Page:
story’s just a whisper now,” sings Lucy Johnson on Just A Whisper, the second track from Puzzle’s excellent new LP, Halfway Home.
Listening to Halfway Home is like an unintentional nostalgic trip. Delightful ’90s-inspired indie where the only thing that mattered in our lives was music.
Spending a good chunk of my twenties in Australia flitting from gig to gig, sonically and aesthetically, listening to Puzzle takes me back to the days where acts like Love Outside Andromeda, Gersey, Art of Fighting, and Love Of Diagrams dominated small inner-city venues up and down the country’s East Coast.
With perceptively charming songs that hook you in from the off (Same Time, One Last Lap, Wave Goodbye), it’s the honesty in Puzzle’s songwriting that’s the biggest winner. With a band like Puzzle, there’s no bullshit or ego. Just good people making good music and on Halfway Home, it shows.
This isn’t music for stadiums, streams or social media followers. It’s just three people getting together and doing what they love. Which is fitting, as Halfway Home is released on Defend Vinyl: the veteran Liverpool record store that has now branched out into a label. It seems like a perfect fit (pardon the pun).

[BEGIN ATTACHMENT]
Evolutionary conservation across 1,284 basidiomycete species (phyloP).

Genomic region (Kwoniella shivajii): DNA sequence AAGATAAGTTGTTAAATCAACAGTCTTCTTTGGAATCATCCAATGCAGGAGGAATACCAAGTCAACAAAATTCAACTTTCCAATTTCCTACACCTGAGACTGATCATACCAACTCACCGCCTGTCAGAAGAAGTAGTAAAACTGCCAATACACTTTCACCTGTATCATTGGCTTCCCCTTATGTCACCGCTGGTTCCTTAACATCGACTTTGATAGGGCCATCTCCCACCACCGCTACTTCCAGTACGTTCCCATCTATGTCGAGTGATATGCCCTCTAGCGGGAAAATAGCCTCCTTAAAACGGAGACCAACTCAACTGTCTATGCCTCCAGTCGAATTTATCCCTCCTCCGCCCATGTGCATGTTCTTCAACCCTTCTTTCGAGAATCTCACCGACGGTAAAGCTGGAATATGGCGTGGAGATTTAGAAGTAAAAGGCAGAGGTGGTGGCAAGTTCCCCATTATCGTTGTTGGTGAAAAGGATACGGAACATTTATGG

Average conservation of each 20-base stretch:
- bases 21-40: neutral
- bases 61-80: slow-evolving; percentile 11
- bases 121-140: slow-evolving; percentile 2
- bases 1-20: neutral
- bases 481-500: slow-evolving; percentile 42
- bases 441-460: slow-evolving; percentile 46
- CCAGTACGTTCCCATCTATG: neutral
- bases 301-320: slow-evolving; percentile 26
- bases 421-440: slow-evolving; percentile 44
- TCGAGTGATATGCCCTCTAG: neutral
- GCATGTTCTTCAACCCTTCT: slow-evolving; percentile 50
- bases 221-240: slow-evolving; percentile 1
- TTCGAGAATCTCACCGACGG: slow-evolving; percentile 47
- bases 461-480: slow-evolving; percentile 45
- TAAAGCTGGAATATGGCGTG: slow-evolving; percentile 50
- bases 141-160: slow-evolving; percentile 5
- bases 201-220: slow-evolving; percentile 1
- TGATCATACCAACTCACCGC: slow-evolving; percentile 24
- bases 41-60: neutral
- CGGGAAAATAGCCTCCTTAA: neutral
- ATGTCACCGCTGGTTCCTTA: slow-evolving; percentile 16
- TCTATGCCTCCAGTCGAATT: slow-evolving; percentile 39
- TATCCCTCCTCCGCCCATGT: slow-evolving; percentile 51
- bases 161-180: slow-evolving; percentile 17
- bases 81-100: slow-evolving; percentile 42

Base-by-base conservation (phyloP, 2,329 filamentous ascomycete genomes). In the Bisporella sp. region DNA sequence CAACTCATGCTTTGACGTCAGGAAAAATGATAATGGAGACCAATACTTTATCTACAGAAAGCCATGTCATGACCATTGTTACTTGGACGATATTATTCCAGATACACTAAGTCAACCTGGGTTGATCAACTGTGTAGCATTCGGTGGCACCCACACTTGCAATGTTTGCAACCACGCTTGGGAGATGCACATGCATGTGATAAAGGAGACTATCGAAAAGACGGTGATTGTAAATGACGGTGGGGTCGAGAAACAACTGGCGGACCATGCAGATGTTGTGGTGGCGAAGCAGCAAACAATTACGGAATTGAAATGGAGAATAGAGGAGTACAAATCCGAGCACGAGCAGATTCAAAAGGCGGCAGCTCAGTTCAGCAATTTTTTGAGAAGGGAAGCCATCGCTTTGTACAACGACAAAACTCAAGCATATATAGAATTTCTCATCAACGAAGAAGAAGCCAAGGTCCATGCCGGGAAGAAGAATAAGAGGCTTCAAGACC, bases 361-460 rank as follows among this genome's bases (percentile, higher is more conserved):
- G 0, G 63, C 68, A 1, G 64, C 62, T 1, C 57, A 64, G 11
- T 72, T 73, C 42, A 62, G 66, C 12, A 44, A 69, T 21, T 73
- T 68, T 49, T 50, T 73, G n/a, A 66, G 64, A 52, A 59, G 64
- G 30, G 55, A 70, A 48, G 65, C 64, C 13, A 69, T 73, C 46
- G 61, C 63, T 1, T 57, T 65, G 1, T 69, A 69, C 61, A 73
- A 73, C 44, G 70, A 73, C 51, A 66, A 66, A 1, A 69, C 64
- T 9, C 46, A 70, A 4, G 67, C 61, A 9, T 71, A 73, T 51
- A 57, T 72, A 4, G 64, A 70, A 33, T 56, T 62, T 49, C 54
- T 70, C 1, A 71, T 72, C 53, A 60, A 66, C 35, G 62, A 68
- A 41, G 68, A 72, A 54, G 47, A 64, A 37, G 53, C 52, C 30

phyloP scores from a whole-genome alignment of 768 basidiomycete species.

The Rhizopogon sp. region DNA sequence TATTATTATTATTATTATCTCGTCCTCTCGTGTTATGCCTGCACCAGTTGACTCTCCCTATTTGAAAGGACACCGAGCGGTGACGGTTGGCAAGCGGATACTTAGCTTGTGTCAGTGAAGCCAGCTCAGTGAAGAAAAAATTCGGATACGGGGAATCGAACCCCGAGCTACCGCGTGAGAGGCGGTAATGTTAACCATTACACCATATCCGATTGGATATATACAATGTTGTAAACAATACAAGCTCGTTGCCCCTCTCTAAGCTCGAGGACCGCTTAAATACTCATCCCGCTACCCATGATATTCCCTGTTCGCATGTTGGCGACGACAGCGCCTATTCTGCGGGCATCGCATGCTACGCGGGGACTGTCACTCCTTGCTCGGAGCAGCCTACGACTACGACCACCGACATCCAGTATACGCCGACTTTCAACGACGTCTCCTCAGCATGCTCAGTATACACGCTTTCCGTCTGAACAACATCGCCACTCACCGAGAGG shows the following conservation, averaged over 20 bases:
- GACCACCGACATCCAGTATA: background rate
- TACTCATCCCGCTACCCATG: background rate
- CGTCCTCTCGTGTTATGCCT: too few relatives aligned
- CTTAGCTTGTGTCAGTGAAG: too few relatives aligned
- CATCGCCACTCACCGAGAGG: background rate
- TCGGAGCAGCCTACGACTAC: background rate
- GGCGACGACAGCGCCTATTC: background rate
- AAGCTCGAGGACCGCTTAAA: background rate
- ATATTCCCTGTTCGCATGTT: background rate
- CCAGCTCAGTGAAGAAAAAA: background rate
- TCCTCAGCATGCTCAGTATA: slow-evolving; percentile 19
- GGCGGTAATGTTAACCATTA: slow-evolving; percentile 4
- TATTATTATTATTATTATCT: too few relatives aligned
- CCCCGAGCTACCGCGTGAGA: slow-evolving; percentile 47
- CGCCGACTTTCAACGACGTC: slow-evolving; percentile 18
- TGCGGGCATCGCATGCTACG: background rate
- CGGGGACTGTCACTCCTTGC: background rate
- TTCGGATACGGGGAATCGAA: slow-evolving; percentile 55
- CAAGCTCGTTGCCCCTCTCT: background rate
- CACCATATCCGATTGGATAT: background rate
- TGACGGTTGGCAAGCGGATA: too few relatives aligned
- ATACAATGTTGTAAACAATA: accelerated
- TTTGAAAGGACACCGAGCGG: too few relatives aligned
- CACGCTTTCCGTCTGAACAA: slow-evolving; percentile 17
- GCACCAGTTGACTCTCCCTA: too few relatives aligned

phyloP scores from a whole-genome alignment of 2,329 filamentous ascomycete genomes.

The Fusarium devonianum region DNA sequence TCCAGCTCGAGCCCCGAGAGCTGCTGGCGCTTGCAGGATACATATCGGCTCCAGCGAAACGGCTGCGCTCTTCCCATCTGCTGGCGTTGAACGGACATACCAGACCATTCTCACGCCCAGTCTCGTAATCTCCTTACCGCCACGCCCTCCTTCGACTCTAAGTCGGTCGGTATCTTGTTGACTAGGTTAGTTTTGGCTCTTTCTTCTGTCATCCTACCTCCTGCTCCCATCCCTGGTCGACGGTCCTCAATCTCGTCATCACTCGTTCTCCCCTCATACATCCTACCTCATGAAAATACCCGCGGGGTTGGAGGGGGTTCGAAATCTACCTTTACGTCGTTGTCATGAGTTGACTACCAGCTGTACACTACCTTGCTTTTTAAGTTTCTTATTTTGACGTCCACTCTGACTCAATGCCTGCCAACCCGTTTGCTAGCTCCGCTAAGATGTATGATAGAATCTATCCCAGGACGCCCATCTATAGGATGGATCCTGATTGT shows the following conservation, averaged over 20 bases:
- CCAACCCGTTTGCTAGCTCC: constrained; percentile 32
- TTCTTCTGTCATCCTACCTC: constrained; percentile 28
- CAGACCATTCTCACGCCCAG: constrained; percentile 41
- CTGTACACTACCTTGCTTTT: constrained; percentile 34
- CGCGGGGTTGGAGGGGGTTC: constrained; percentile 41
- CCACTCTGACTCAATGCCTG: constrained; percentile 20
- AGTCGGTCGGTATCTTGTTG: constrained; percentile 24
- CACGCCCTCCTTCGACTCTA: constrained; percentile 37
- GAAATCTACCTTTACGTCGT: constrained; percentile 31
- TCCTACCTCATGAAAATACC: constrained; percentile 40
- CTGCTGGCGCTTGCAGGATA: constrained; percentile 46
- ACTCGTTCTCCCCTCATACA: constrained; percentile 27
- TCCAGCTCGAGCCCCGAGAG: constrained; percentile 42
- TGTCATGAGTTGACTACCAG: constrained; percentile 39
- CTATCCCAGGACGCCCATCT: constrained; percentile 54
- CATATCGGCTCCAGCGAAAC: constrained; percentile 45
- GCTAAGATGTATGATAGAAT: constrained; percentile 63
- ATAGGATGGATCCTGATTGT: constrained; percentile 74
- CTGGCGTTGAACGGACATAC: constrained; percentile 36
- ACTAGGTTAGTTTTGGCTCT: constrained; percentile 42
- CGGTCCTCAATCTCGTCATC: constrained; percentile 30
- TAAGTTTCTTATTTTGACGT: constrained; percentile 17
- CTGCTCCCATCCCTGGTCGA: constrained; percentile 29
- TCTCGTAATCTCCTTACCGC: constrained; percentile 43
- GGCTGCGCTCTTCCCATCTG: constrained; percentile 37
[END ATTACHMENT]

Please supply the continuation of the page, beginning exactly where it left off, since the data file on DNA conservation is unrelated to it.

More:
With Halfway Home being released earlier this year (the vinyl just landed), Lucy answered our 13 Questions.
1. Can you give us a bit of history on Puzzle?
Lucy Johnson: “We started Puzzle in early 2007. Nicola and I had played a few shows with our first band Johnson’s Bedroom Radio and we were looking to start something new. Around the same time my brother David moved back to Liverpool after finishing university, and the three of us started to write songs together. Mounsey joined us on drums soon after and one month later we played our first gig.
“At the end of 2007, we released our first album Sometimes, All of the Time as a self release. Nicola moved to London the following year, so she left me with THE LADS and we carried on as a three piece. In the early days of Puzzle we played a lot of gigs and spent a lot of time writing music together. There was a really active and supportive scene for DIY indie bands in Liverpool at the time which fostered a creative and encouraging environment to make music in. We put out a lot releases during the first five or six years of the band, some through indie labels and some ourselves. But the party years couldn’t last forever! As time went by and life got more sensible, we stopped playing quite so regularly, but it’s continued to be something that we enjoy doing and get a lot out of. The band has always been something we have been able to come and go from, without any pressure, which I guess is why it has lasted so long.”